A garden boy’s rise from rags to riches
In the early 90s a teenager watched in green-eyed envy as his peers wearing brand new school uniforms went past his modest homestead for their first day at Junior Secondary School.
He had experienced what many young boys from impoverished backgrounds and families run by poor single mothers go through.
Timothy Sarehiya’s family’s economic status had taken its toll on his education and with no role model he failed to go beyond Standard Seven.
However, unlike most in his position, Sarehiya refused to be defined by his circumstances.
Recently when The Voice team booked a boat cruise as part of the team’s 25-year celebrations, Timmy as he’s popularly known offered his two impressive boats for the expedition.
A Director at Temogo Safari, a company he founded in 2014, Sarehiya’s remarkable rise to the top is an inspirational story of guts, perseverance and plenty of sweat.
“I didn’t go far in school so I had to work at a very young age to survive,” he attests in an exclusive interview with Voice Money aboard his boat.
“I started off as a garden boy working for well-off families in Maun. I later found myself in the tourism industry doing menial jobs in the safaris,” he said of his road to redemption.
Now buffed up and looking nothing like a garden boy, Sarehiya reveals he did everything from gardening, cooking and even working behind the counter as a barman.
“I did it all. I rose through the ranks and acquired so much knowledge that has made me the man I am today!” continued the Maun native from Matapaneng Ward, effortlessly steering through the Tamalakane River’s choppy waters.
Having proved himself a reliable and hard-working employee, Sarehiya was later elevated to Assistant Camp Manager in one of the safaris.
However it wasn’t until he started working for Island Safari Lodge in Sepopa that his life took a dramatic change.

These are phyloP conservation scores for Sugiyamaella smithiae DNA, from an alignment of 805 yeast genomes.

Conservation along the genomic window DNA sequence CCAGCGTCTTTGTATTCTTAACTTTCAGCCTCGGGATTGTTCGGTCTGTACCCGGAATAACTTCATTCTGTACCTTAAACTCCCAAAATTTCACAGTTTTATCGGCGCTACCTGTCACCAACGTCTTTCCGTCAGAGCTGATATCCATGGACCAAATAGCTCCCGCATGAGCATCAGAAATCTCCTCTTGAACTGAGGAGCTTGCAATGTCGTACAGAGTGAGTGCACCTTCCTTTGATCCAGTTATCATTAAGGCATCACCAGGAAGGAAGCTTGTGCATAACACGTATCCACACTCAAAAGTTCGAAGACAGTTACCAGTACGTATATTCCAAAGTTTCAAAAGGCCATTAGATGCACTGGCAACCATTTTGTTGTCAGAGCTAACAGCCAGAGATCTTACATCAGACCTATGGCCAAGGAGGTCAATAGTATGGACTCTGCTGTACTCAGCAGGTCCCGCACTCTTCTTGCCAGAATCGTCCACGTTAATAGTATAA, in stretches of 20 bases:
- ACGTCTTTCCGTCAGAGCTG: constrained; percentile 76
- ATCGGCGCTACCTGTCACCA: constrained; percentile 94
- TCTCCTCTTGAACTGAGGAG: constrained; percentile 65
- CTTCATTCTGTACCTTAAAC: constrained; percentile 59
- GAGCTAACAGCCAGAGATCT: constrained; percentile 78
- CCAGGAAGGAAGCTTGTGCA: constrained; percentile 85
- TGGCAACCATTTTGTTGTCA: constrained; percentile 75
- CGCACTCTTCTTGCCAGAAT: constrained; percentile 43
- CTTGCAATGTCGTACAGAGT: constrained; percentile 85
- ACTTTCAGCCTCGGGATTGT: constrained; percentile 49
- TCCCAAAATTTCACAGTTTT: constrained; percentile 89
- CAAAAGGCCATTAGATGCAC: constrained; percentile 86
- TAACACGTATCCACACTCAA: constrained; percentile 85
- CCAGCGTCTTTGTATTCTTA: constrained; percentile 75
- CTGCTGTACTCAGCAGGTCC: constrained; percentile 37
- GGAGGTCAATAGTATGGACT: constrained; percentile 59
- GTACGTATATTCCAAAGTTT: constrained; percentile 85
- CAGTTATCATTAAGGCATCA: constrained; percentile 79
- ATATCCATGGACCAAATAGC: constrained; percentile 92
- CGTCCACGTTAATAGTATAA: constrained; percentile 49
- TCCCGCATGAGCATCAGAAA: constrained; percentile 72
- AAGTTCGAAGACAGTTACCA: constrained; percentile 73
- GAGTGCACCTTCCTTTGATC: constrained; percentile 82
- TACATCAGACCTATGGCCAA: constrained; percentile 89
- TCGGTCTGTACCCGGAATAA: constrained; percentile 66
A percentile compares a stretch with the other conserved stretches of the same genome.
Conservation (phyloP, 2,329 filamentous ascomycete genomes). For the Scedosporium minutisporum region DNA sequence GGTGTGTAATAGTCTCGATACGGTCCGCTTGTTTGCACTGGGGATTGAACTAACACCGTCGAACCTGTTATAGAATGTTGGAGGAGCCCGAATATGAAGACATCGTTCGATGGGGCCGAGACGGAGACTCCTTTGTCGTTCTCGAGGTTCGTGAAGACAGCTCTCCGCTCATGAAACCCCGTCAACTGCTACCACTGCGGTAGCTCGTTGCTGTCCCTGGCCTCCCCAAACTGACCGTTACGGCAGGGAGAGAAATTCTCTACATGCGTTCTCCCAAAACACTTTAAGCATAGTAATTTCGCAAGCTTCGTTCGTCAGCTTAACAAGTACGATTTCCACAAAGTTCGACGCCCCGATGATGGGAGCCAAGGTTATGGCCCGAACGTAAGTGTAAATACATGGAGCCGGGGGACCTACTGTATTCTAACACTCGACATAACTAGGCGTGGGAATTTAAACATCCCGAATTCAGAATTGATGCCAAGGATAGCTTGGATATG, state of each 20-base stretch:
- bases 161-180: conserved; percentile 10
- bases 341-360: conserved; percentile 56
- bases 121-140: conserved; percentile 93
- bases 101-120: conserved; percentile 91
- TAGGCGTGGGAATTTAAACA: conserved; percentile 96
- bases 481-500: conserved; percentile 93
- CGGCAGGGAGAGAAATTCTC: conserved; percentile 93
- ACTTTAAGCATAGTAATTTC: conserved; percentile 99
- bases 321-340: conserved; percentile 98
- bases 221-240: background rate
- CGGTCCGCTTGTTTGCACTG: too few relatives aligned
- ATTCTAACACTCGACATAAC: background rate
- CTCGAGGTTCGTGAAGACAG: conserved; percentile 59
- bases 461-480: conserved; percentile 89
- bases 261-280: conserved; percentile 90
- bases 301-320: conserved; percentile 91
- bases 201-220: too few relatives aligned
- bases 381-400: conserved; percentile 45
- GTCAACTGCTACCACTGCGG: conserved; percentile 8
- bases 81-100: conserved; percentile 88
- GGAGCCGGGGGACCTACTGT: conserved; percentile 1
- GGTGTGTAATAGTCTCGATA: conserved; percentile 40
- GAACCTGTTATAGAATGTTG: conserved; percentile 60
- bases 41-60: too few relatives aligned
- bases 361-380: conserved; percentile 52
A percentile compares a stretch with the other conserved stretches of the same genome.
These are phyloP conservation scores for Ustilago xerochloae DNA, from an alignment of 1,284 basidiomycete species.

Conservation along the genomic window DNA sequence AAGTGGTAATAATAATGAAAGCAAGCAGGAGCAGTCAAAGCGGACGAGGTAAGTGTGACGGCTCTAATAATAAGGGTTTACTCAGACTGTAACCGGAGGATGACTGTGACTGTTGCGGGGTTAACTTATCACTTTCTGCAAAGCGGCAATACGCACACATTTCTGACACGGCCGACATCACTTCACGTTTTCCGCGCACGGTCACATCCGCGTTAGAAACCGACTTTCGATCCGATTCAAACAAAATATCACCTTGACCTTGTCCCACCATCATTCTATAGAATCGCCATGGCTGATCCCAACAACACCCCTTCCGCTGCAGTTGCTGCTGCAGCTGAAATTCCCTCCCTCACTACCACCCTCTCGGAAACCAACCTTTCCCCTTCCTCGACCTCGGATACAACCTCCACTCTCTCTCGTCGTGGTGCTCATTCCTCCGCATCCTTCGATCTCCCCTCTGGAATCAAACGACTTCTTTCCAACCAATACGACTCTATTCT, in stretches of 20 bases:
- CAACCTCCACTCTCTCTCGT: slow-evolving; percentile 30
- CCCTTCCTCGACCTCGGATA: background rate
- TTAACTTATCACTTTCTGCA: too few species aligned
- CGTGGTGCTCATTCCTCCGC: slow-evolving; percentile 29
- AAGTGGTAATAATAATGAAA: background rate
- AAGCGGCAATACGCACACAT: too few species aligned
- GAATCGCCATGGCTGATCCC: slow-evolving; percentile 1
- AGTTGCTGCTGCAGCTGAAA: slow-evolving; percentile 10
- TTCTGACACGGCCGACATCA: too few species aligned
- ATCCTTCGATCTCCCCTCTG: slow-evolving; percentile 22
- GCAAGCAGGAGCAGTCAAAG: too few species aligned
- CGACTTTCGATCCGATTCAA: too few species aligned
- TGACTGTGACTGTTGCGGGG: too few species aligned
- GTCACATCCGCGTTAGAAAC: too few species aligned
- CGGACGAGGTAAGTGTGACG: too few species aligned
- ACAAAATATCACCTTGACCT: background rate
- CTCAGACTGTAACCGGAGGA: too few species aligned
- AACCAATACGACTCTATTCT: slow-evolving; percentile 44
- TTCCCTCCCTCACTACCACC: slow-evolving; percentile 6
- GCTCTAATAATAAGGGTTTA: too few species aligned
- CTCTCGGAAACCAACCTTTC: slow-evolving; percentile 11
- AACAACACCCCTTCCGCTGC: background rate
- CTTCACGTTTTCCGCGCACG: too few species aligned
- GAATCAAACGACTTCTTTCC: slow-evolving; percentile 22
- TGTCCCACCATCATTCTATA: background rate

“The water was plentiful in the area and tourists were coming in their thousands. A friend of mine who owned a boat suggested that I should use it for boat cruises in the area, which I was glad to do,” explained the father of two daughters.
It was after sustained periods of operating his friend’s boat that thoughts of branching out on his own began to sprout.
“If I could do it for my friend and other people, I could do it for myself!
“I went out and bought a scrap boat and set out to get a second hand engine. That was the beginning of my business in 2014,” he adds proudly.
Sarehiya, who now employs people on a freelance basis, told Voice Money that the boat served him well for over three years and helped him get established in the highly competitive yet exceedingly lucrative business.
“I recently purchased a brand new boat and my focus has been to build a reputable brand that Batswana and tourists can appreciate. This is a very sensitive industry and competition is high, but one also needs a reputation, a name that tourists can associate with,” he explained.
Sarehiya, whose offices are opposite Crocodile Camp in Matapaneng, said he’s now looking beyond the Botswana market and intends to engage an agent based outside the country to help with the marketing of his business.
“In the last two years I’ve seen real growth, and I want to believe if we can cast our net even further, Temogo Safari can only get bigger!
“We are always ready to serve. Our boats have a parking space at Audi Camp and those wishing to engage us can also go to www.temogosafari.com,” he concluded, his bright smile almost as dazzling as the glow given off by the spectacular setting sun – Sarehiya, however, is a man on the rise!